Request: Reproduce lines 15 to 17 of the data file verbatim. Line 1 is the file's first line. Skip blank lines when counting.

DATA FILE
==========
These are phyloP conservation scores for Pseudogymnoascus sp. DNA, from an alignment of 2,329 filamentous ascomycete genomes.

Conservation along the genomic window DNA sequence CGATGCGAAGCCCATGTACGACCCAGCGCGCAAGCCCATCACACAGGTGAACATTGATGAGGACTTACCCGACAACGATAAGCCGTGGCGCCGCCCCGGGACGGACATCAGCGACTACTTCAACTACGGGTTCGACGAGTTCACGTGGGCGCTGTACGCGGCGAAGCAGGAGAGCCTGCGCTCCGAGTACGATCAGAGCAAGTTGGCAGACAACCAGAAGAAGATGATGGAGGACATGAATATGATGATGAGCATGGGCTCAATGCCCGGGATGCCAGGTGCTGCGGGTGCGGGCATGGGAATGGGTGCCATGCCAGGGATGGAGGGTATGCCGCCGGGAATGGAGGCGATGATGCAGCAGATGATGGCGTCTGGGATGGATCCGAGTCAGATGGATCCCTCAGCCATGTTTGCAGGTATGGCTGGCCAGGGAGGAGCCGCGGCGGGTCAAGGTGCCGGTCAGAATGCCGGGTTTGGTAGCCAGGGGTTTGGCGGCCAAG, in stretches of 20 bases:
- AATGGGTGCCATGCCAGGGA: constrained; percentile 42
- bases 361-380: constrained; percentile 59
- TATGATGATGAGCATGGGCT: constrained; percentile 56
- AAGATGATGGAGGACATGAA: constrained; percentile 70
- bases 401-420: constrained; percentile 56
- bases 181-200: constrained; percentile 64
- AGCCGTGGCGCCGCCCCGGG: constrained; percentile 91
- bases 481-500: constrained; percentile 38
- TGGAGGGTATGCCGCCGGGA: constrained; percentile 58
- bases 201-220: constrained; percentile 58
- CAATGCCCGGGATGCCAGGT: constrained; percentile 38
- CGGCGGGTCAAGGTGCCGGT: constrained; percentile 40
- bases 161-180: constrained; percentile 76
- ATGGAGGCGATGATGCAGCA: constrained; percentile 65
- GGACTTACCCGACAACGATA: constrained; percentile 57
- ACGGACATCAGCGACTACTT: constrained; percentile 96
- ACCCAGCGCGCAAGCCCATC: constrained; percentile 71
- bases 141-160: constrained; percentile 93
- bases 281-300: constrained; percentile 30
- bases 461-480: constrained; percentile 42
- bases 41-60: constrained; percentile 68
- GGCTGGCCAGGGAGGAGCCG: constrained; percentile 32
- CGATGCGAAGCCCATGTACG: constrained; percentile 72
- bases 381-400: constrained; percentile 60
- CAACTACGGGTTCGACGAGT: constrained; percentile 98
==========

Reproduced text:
- bases 161-180: constrained; percentile 76
- ATGGAGGCGATGATGCAGCA: constrained; percentile 65
- GGACTTACCCGACAACGATA: constrained; percentile 57